Anyone who gives a nominal amount to a poor person receives six blessings, and whoever consoles him with words receives eleven...
— BT Bava Batra 9b
I heard the teaching that a person who gives charity to a poor person receives six blessings, and someone who offers consolation receives eleven blessings but had no idea how the Talmud arrived at these numbers. Nor did I understand why consolation almost doubles the blessings of charity itself. I also wasn't quite sure what consolation could be offered that would make someone of unfortunate circumstances feel whole again.
I found the answer to my first question in the Talmud itself. Basically, the rabbis took the bulk of chapter 58 of Isaiah and ran it through their somewhat unusual methods of exegesis and came up with this categorization. Let's take a look at the passages of Talmud where these texts appear:
"One who gives a peruta (a nominal amount) to a poor person receives six blessings, as it is written 'Is it not to share your bread with the hungry that you shall bring the poor that are cast out into your house? When you see the naked that you cover him?' (Isaiah 58:7) 'Then shall your light break forth like the dawn, and your health shall spring forth speedily, and your righteousness shall go before you, the glory of the Lord shall be your rearguard. Then you shall call and the Lord shall answer; you shall cry and He shall say, 'Here I am'" (Isaiah 58:8-9).

This is a stunning expression of causation. Isaiah understands the altruistic impulse as natural, as our human purpose. When we share bread and our homes and cloth those who lack means, as one verse suggests, the six blessings of the next two verses will ensue. These small acts will bring light and health, righteousness and glory. God will answer us in our time of need if we are attuned to the needs of others. God himself says "hineni," as it were, to us when we are present in the lives of those who need us most. It would seem that from the point of view of social justice and kindness, it doesn't get better than this. But it actually does.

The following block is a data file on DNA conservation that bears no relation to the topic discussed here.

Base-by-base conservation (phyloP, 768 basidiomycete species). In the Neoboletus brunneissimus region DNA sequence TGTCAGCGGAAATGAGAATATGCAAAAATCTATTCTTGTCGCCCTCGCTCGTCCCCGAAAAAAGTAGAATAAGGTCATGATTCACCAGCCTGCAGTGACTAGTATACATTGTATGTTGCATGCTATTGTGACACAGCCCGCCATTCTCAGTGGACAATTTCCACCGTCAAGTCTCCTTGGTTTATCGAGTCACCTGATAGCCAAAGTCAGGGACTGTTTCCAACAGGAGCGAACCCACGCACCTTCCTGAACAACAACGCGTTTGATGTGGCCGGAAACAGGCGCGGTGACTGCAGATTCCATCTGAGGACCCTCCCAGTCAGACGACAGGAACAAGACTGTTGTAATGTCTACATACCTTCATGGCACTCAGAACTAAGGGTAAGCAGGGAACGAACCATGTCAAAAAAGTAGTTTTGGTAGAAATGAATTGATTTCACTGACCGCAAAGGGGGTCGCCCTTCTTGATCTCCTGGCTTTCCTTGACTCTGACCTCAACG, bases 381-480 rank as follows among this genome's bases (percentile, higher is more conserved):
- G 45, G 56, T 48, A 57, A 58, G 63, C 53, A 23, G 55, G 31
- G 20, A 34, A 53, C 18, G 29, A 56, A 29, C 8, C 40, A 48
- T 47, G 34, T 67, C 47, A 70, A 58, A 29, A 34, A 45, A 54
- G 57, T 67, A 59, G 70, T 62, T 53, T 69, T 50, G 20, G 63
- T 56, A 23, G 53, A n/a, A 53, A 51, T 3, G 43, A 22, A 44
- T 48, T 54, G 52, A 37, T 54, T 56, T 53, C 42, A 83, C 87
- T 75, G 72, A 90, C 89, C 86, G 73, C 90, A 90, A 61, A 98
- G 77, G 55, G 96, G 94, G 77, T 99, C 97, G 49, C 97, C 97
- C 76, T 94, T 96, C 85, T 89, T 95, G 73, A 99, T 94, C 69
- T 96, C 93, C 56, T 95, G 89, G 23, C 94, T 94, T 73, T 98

This is how the Talmud continues:

"And whoever consoles a poor person with words receives eleven blessings, as it is stated: 'And if you draw out your soul to the hungry and satisfy the afflicted soul, then shall your light shine in darkness, and your gloom shall be as the noonday. And the Lord shall guide you continually, and satisfy your thirst in drought...And they that shall be of you shall build the old waste places, you shall raise up the foundations of many generations,'" (Isaiah 58-10-12).

In this depiction, the giver is not offering bread but words to the afflicted soul, discovering what ails the person with these emotional needs and touching that person deeply.  There are many forms of poverty. In addition to the previous blessings, we add light, the continual presence of God, the redemption of ruins, and the gift of legacy. Generations that follow will be inspired by this example and follow it.
Maimonides and other medieval commentators on this page of Talmud believe that this teaches that even one who cannot give money, should offer words of consolation and not feel that this gift is less worthy. They also derive the way charity should be given. When a person gives a charitable gift, he or she should do so pleasantly. If one gives it with anger or begrudgingly, he loses the merit he gained, even if it is a large sum. This is codified in Jewish law (Maimonides, "Laws of Giving to the Poor" 10:4-5, Shulkhan Arukh Y.D. 249:3-4).
The capacity to go outside ourselves and sympathize, commiserate, and give solace to one who is suffering cannot be bought with money. Food and clothing take care of immediate needs, but the validation and compassion that comes with consolation can linger for decades. We hang our humanity on small kindnesses. These are days where consolation is necessary. Many of us are angry or confused or dejected. We need consolation, and we need to offer it to others, especially those who are not like us.
A few pages later in the Talmud, Yosef, the son of Rabbi Yehoshua, was ill and fainted. His father asked him what he saw in his near-death state: "I saw an inverted world. Those above were below and those below were above." His father's response: "You have seen a clear world."
When our world order turns upside down, it is hard to find balance. But sometimes a word of consolation lifts us up above the fray and creates order out of chaos and deeper wisdom and understanding.
Shabbat Shalom

White Friday

One who increase possessions increases worry